Students Accused Of Gaining Weight To Skip Military Service

South Korean soldiers watch a live fire demonstration during a media preview of the Defense Expo Korea 2018 at Seungjin Fire Training Field in Pocheon, South Korea, on September 11. Twelve South Korean students have been accused of purposely gaining weight to avoid mandatory military service. Jung Yeon-Je/AFP/Getty

Twelve South Korean university students were accused of purposely gaining weight in order to avoid compulsory military service, the Military Manpower Administration said on Tuesday.

"The Military Manpower Administration, via thorough investigation, will do our best to root out military service evasion crime and make an example of the violators so that a fair and just military service culture can take root," authorities said, according to CNN.

All 12 of the accused are music majors at a university in Seoul, and reportedly shared tips on how to quickly gain weight using an online messaging application. Worried that military service would interrupt their careers, the students were considered overweight and were given other government positions after they consumed large quantities of protein powder and drank juice containing aloe vera on the day of their physical exam.

Although all South Korean males are required to join the military for 21 months before they turn 28, some are given other government positions if they do not qualify for military service for a range of reasons, including being physically unfit, having a criminal history or being diagnosed with a disability.

The students may have to take the physical examination test again and serve their time in the military if prosecutors decide to charge them, officials said.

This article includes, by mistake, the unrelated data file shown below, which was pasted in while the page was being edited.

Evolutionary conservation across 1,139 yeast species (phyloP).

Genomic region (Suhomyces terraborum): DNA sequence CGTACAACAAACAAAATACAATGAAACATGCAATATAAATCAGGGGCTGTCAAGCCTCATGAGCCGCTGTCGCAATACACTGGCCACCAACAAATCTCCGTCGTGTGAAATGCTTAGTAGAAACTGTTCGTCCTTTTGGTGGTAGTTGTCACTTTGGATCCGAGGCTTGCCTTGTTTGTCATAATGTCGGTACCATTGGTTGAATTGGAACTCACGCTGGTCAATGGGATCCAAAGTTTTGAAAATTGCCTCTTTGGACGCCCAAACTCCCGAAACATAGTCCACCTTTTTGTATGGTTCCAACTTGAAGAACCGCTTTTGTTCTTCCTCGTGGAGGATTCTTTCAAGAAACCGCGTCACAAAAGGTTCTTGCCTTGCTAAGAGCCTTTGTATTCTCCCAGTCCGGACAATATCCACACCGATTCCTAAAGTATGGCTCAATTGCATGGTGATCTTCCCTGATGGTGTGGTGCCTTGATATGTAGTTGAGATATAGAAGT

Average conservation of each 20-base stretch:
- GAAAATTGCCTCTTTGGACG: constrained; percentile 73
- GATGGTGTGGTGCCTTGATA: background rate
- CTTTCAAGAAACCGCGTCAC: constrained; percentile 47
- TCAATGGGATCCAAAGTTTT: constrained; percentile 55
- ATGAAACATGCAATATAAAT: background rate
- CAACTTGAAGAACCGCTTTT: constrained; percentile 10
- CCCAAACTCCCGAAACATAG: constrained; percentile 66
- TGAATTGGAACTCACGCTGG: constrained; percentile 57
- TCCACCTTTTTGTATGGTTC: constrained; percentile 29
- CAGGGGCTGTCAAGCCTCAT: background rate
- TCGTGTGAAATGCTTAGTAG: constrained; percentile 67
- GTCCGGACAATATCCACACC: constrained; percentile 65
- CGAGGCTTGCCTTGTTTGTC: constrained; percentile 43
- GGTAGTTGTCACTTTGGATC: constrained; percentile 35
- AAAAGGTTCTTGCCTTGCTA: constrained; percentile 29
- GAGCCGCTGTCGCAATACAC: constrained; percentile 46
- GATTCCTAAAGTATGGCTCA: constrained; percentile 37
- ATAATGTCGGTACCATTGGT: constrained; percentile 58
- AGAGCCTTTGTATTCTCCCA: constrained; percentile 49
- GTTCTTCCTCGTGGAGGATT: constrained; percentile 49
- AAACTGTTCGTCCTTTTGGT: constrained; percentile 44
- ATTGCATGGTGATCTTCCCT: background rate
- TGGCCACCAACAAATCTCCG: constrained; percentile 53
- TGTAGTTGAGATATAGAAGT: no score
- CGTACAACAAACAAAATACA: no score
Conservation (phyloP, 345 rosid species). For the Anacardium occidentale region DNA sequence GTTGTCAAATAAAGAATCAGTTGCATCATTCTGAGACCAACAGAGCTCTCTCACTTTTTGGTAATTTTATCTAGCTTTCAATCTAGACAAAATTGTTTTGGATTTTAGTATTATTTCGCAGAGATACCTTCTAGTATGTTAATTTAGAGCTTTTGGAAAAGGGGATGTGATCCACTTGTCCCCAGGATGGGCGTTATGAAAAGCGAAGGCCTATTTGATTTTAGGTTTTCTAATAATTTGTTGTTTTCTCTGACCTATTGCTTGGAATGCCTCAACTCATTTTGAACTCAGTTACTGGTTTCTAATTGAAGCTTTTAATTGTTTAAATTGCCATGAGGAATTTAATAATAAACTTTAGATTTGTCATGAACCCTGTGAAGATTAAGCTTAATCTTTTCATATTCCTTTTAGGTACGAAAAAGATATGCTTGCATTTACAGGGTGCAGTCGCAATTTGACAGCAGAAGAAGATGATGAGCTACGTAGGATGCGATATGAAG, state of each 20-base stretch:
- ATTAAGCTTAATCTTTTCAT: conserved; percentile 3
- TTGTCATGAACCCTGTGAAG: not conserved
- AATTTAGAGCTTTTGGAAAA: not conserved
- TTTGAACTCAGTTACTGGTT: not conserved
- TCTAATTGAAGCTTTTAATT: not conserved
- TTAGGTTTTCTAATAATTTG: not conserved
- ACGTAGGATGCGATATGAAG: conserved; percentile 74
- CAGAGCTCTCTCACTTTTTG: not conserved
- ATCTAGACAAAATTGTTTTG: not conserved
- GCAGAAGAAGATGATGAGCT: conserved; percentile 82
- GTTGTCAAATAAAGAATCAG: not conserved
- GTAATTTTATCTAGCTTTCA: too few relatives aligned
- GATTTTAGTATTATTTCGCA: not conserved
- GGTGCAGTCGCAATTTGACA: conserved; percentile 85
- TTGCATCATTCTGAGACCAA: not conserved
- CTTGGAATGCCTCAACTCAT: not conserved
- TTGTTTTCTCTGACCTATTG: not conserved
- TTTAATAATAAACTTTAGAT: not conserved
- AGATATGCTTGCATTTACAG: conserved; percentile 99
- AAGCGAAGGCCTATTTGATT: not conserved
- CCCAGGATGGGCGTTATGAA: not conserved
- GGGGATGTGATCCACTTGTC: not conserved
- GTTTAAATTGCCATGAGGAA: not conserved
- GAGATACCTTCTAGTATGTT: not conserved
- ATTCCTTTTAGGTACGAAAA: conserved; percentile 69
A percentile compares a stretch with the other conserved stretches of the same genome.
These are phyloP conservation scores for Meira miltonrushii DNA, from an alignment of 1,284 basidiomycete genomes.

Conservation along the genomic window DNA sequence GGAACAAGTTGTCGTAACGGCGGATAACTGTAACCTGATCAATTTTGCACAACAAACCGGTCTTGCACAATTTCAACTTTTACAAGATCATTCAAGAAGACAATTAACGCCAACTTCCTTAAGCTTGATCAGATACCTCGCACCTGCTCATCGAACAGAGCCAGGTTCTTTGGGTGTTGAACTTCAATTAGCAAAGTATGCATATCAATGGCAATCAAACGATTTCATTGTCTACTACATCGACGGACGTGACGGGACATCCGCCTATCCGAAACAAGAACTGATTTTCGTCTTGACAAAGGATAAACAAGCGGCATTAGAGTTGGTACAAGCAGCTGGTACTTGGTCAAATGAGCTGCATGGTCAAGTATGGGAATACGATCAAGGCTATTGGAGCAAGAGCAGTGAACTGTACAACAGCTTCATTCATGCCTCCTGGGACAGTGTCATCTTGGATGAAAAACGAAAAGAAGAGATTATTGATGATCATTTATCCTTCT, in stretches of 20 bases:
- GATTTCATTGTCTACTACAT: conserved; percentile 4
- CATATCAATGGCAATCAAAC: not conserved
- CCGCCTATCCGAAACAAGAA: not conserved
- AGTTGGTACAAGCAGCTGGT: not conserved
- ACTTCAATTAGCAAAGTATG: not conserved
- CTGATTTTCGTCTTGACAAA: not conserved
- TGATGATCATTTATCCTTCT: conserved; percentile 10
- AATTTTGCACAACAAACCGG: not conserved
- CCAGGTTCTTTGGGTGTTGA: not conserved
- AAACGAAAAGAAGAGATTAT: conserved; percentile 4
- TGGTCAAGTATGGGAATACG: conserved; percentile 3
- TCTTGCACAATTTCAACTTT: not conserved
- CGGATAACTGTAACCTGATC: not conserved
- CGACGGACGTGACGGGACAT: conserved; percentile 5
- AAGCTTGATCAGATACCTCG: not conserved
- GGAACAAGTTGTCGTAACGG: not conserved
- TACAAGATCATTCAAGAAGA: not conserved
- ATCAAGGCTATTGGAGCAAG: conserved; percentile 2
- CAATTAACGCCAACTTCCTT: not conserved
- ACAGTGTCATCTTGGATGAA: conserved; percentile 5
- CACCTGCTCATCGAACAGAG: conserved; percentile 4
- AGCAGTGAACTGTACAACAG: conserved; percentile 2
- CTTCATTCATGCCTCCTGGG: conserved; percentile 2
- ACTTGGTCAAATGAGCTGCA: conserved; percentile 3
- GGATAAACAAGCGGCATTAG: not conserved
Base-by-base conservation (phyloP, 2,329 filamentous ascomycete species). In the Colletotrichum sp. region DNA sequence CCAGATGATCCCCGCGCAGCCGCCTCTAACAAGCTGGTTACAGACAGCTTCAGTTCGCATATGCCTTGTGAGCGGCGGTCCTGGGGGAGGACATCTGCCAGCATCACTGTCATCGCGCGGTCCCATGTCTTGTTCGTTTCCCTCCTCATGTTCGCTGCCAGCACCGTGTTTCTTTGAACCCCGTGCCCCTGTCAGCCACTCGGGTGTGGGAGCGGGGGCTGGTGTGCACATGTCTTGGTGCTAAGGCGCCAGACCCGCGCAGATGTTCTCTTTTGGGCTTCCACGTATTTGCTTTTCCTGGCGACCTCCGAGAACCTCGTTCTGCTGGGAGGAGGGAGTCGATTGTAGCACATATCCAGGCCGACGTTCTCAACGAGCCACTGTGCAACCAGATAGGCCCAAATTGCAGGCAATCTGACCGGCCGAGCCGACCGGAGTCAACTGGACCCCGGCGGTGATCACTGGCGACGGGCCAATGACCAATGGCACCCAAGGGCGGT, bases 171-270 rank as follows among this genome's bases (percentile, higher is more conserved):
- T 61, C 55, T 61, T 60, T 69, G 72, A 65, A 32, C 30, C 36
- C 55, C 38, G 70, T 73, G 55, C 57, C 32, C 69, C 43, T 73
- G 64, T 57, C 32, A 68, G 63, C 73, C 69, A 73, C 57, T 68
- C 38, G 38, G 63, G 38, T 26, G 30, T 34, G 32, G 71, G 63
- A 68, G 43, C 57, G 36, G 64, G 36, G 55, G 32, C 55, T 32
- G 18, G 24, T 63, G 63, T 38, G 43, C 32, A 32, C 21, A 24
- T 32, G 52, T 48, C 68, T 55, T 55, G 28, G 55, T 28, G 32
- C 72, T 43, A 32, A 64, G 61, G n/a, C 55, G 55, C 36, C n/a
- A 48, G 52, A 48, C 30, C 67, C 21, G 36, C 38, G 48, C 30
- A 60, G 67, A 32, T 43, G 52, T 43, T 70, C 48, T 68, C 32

Purposely gaining weight was the most used strategy to avoid military service in 2017, according to a report published by the Military Manpower Administration in June. Thirty-seven percent of the 59 cases involved purposely gaining weight. Pretending to be insane was the second most used tactic with 23.7 percent, followed by getting a tattoo with 20.3 percent.

Athletes who win gold medals at the Asian Games or medals of any color at the Olympics are eligible to skip military service, despite criticism of the system in recent years.

"We're planning a comprehensive re-examination of the system in the areas of sport and art. We're already running short of military personnel resources so we'll start by looking into whether the exemption program is fair," Ki-Chan-soo, the commissioner of the Military Manpower Administration told South Korea's Yonhap News Agency, according to The Japan Times.

The Defense Ministry said in a statement that no changes would be made to the system despite Ki's comments, but noted that an intra-agency examination of the issue would be conducted.